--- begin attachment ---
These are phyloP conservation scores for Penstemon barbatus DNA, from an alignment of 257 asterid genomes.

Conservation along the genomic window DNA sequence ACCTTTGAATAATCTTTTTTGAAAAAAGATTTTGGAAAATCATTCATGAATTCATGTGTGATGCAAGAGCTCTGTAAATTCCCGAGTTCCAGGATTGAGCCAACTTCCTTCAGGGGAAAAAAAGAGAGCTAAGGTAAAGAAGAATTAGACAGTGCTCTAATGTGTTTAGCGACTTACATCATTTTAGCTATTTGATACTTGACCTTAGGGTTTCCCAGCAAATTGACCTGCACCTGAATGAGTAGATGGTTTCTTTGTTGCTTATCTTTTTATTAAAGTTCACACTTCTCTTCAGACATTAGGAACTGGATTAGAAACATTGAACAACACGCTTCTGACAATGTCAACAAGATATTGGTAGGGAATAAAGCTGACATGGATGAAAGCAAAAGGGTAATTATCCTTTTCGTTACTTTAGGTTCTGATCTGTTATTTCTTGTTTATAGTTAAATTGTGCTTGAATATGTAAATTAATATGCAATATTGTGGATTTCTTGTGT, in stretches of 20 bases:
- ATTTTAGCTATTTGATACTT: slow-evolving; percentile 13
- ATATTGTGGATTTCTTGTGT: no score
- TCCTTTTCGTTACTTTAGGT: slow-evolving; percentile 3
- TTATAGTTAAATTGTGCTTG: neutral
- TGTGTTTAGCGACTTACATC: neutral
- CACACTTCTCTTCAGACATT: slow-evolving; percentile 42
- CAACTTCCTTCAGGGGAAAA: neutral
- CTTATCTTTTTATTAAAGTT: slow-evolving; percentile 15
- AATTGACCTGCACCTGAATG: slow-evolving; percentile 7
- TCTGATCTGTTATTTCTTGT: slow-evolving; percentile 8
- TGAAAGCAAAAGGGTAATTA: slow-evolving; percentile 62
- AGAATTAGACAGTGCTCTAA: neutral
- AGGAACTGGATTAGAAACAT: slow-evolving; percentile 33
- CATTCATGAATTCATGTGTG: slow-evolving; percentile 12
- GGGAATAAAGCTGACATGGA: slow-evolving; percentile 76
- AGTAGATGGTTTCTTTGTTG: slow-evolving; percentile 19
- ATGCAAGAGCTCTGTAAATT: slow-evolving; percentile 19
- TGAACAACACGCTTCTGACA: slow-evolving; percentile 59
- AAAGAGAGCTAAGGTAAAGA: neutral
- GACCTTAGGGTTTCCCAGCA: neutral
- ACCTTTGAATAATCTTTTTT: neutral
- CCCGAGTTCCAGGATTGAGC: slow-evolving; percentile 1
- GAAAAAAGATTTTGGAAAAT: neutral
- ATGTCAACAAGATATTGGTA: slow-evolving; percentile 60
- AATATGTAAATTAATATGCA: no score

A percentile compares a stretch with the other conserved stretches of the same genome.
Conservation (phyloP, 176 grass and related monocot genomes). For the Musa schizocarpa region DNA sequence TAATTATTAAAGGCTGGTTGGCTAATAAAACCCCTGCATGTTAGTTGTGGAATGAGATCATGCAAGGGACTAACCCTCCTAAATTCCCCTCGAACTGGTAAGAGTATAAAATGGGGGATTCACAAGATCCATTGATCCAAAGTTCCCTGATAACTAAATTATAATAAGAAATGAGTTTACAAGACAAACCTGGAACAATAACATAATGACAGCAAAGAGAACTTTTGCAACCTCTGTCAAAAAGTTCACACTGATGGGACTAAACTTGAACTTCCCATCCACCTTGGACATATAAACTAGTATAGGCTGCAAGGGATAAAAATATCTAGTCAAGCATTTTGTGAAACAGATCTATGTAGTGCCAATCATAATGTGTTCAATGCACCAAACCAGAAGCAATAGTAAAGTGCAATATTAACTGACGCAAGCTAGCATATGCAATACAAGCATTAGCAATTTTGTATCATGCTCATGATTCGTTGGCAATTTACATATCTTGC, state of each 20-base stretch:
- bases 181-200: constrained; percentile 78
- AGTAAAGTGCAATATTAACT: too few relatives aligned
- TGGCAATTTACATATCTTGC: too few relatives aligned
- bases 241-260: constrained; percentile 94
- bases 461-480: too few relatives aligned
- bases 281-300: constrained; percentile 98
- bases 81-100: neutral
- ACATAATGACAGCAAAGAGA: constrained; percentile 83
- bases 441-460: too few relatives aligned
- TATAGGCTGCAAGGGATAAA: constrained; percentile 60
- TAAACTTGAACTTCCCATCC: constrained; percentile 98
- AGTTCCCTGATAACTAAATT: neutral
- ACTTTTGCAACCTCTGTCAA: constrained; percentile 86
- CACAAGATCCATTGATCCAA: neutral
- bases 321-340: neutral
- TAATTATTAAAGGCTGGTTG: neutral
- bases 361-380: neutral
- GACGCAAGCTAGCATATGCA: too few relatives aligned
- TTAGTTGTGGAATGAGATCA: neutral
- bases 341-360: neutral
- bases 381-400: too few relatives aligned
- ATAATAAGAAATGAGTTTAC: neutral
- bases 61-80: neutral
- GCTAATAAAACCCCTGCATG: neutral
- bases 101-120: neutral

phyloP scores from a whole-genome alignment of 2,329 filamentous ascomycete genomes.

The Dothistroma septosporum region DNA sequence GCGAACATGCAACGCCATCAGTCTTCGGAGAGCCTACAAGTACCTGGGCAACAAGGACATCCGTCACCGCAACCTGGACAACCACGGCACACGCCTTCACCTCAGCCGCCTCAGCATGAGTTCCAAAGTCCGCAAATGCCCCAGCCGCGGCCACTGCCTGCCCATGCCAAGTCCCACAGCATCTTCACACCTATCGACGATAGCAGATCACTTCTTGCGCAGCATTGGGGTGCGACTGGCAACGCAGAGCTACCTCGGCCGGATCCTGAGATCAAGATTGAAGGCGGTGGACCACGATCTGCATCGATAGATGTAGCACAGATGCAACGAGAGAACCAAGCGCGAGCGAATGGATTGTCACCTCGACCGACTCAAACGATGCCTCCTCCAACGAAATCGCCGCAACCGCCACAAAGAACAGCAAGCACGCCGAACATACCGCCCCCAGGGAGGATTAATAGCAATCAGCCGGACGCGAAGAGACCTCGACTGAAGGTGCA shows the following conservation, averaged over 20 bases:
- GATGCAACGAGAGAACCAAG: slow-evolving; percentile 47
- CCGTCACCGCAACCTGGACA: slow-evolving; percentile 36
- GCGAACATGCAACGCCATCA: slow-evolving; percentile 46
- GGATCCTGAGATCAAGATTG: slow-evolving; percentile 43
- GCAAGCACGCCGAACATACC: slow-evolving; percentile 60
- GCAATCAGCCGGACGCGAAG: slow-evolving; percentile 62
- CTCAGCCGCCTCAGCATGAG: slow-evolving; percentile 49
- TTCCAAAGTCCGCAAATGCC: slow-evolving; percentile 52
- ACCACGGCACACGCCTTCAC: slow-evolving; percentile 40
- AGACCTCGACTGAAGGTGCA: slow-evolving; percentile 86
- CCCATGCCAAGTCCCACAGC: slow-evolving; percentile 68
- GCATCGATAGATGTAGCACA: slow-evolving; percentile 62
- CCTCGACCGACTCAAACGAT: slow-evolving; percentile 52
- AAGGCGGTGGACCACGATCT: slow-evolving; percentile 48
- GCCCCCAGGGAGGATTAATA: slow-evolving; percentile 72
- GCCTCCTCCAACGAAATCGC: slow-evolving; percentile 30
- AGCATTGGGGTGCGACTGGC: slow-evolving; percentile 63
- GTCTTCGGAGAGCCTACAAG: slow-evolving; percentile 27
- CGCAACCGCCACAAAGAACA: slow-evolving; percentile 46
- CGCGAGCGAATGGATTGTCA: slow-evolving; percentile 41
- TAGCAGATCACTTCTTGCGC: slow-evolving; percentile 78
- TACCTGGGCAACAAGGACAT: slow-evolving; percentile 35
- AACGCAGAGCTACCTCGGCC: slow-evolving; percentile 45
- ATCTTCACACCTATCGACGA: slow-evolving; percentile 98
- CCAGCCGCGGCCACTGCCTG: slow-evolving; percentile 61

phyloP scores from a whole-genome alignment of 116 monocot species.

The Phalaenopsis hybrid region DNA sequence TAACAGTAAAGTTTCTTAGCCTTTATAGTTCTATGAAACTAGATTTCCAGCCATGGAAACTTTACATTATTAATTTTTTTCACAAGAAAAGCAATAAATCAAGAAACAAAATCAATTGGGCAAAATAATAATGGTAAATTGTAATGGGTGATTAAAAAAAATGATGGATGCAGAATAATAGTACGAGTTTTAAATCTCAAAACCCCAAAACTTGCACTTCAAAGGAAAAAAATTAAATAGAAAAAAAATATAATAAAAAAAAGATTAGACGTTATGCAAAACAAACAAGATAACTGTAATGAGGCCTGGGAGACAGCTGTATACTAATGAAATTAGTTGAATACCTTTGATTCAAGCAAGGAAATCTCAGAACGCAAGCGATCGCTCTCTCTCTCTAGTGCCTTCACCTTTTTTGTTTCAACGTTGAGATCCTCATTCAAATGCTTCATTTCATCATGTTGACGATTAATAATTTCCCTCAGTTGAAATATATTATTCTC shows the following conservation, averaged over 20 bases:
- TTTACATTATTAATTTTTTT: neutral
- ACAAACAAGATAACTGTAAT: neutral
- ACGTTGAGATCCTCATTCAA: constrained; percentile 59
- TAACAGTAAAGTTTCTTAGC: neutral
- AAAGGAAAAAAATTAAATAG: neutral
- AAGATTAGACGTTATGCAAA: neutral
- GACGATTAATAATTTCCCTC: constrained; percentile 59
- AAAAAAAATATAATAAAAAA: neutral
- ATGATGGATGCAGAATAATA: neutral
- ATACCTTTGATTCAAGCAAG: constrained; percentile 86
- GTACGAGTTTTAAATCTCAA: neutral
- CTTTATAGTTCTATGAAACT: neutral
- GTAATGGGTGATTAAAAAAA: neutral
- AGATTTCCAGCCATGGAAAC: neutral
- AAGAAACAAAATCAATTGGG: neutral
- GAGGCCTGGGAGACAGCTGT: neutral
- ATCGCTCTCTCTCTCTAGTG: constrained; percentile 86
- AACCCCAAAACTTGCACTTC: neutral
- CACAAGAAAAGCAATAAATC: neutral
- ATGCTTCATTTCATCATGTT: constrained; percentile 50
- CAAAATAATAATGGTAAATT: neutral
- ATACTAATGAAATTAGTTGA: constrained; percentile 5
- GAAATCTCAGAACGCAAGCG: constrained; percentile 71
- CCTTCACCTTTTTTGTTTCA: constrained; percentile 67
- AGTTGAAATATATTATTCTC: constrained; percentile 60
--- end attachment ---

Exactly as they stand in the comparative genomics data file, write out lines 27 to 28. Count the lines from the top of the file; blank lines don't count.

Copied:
- AATATGTAAATTAATATGCA: no score

A percentile compares a stretch with the other conserved stretches of the same genome.